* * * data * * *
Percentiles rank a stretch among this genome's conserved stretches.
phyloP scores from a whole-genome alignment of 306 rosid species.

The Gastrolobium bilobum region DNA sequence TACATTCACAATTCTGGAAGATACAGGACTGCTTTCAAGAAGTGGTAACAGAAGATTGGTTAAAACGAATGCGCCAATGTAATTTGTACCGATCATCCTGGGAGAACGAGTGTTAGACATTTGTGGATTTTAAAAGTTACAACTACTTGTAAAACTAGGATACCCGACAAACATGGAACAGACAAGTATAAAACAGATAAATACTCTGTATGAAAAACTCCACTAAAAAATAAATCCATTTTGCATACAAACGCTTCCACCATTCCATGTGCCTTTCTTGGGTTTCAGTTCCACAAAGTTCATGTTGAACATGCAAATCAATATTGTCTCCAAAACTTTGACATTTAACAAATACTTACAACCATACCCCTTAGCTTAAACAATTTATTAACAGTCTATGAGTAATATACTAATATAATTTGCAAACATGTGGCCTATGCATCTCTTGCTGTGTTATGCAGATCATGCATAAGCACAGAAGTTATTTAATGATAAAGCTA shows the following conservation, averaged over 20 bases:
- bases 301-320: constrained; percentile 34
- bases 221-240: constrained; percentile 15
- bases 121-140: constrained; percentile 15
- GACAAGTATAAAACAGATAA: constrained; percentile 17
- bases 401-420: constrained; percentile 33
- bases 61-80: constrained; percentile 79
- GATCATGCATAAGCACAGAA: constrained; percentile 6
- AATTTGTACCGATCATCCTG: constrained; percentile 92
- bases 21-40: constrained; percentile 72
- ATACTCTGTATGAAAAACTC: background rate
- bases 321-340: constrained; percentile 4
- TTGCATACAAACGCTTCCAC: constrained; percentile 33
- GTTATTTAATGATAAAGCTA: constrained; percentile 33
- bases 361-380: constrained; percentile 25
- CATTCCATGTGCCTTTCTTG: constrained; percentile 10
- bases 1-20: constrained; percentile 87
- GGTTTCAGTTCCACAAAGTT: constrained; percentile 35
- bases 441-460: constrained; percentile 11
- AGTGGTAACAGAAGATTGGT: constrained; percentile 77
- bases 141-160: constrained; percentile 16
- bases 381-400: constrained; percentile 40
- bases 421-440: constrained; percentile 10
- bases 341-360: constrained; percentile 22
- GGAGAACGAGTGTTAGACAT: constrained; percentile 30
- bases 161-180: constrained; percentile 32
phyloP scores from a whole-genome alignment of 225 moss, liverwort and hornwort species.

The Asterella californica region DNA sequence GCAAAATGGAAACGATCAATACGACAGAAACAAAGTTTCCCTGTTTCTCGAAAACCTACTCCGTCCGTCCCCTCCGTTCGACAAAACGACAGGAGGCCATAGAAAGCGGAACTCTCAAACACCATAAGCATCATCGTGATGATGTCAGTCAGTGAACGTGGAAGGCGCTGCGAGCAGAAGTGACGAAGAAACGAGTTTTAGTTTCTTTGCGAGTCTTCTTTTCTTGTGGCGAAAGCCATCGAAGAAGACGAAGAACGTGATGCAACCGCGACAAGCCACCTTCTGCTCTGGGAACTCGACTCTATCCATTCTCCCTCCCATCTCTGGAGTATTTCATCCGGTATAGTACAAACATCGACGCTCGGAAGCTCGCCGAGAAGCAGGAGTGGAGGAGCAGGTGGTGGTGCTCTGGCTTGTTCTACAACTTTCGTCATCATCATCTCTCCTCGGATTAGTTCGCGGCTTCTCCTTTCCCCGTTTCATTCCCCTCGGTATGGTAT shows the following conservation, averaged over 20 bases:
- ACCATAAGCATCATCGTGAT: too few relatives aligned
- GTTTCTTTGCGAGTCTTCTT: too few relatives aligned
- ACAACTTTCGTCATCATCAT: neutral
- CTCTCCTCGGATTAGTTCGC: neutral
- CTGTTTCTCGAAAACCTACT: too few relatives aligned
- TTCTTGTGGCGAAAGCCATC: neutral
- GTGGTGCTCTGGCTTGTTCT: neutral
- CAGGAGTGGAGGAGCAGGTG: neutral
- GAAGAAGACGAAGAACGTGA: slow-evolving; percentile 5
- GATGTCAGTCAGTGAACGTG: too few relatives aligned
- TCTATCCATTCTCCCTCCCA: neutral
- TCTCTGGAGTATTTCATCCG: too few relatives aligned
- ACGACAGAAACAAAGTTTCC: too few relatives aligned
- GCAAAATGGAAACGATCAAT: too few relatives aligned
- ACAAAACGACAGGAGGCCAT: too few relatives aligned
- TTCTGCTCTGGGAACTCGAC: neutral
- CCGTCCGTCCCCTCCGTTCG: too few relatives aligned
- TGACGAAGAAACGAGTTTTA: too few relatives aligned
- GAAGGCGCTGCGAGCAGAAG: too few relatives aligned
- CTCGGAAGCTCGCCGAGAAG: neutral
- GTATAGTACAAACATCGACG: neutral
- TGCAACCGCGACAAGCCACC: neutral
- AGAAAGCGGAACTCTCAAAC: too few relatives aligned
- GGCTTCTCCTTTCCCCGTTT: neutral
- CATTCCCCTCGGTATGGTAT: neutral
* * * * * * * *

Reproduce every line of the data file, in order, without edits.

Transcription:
Percentiles rank a stretch among this genome's conserved stretches.
phyloP scores from a whole-genome alignment of 306 rosid species.

The Gastrolobium bilobum region DNA sequence TACATTCACAATTCTGGAAGATACAGGACTGCTTTCAAGAAGTGGTAACAGAAGATTGGTTAAAACGAATGCGCCAATGTAATTTGTACCGATCATCCTGGGAGAACGAGTGTTAGACATTTGTGGATTTTAAAAGTTACAACTACTTGTAAAACTAGGATACCCGACAAACATGGAACAGACAAGTATAAAACAGATAAATACTCTGTATGAAAAACTCCACTAAAAAATAAATCCATTTTGCATACAAACGCTTCCACCATTCCATGTGCCTTTCTTGGGTTTCAGTTCCACAAAGTTCATGTTGAACATGCAAATCAATATTGTCTCCAAAACTTTGACATTTAACAAATACTTACAACCATACCCCTTAGCTTAAACAATTTATTAACAGTCTATGAGTAATATACTAATATAATTTGCAAACATGTGGCCTATGCATCTCTTGCTGTGTTATGCAGATCATGCATAAGCACAGAAGTTATTTAATGATAAAGCTA shows the following conservation, averaged over 20 bases:
- bases 301-320: constrained; percentile 34
- bases 221-240: constrained; percentile 15
- bases 121-140: constrained; percentile 15
- GACAAGTATAAAACAGATAA: constrained; percentile 17
- bases 401-420: constrained; percentile 33
- bases 61-80: constrained; percentile 79
- GATCATGCATAAGCACAGAA: constrained; percentile 6
- AATTTGTACCGATCATCCTG: constrained; percentile 92
- bases 21-40: constrained; percentile 72
- ATACTCTGTATGAAAAACTC: background rate
- bases 321-340: constrained; percentile 4
- TTGCATACAAACGCTTCCAC: constrained; percentile 33
- GTTATTTAATGATAAAGCTA: constrained; percentile 33
- bases 361-380: constrained; percentile 25
- CATTCCATGTGCCTTTCTTG: constrained; percentile 10
- bases 1-20: constrained; percentile 87
- GGTTTCAGTTCCACAAAGTT: constrained; percentile 35
- bases 441-460: constrained; percentile 11
- AGTGGTAACAGAAGATTGGT: constrained; percentile 77
- bases 141-160: constrained; percentile 16
- bases 381-400: constrained; percentile 40
- bases 421-440: constrained; percentile 10
- bases 341-360: constrained; percentile 22
- GGAGAACGAGTGTTAGACAT: constrained; percentile 30
- bases 161-180: constrained; percentile 32
phyloP scores from a whole-genome alignment of 225 moss, liverwort and hornwort species.

The Asterella californica region DNA sequence GCAAAATGGAAACGATCAATACGACAGAAACAAAGTTTCCCTGTTTCTCGAAAACCTACTCCGTCCGTCCCCTCCGTTCGACAAAACGACAGGAGGCCATAGAAAGCGGAACTCTCAAACACCATAAGCATCATCGTGATGATGTCAGTCAGTGAACGTGGAAGGCGCTGCGAGCAGAAGTGACGAAGAAACGAGTTTTAGTTTCTTTGCGAGTCTTCTTTTCTTGTGGCGAAAGCCATCGAAGAAGACGAAGAACGTGATGCAACCGCGACAAGCCACCTTCTGCTCTGGGAACTCGACTCTATCCATTCTCCCTCCCATCTCTGGAGTATTTCATCCGGTATAGTACAAACATCGACGCTCGGAAGCTCGCCGAGAAGCAGGAGTGGAGGAGCAGGTGGTGGTGCTCTGGCTTGTTCTACAACTTTCGTCATCATCATCTCTCCTCGGATTAGTTCGCGGCTTCTCCTTTCCCCGTTTCATTCCCCTCGGTATGGTAT shows the following conservation, averaged over 20 bases:
- ACCATAAGCATCATCGTGAT: too few relatives aligned
- GTTTCTTTGCGAGTCTTCTT: too few relatives aligned
- ACAACTTTCGTCATCATCAT: neutral
- CTCTCCTCGGATTAGTTCGC: neutral
- CTGTTTCTCGAAAACCTACT: too few relatives aligned
- TTCTTGTGGCGAAAGCCATC: neutral
- GTGGTGCTCTGGCTTGTTCT: neutral
- CAGGAGTGGAGGAGCAGGTG: neutral
- GAAGAAGACGAAGAACGTGA: slow-evolving; percentile 5
- GATGTCAGTCAGTGAACGTG: too few relatives aligned
- TCTATCCATTCTCCCTCCCA: neutral
- TCTCTGGAGTATTTCATCCG: too few relatives aligned
- ACGACAGAAACAAAGTTTCC: too few relatives aligned
- GCAAAATGGAAACGATCAAT: too few relatives aligned
- ACAAAACGACAGGAGGCCAT: too few relatives aligned
- TTCTGCTCTGGGAACTCGAC: neutral
- CCGTCCGTCCCCTCCGTTCG: too few relatives aligned
- TGACGAAGAAACGAGTTTTA: too few relatives aligned
- GAAGGCGCTGCGAGCAGAAG: too few relatives aligned
- CTCGGAAGCTCGCCGAGAAG: neutral
- GTATAGTACAAACATCGACG: neutral
- TGCAACCGCGACAAGCCACC: neutral
- AGAAAGCGGAACTCTCAAAC: too few relatives aligned
- GGCTTCTCCTTTCCCCGTTT: neutral
- CATTCCCCTCGGTATGGTAT: neutral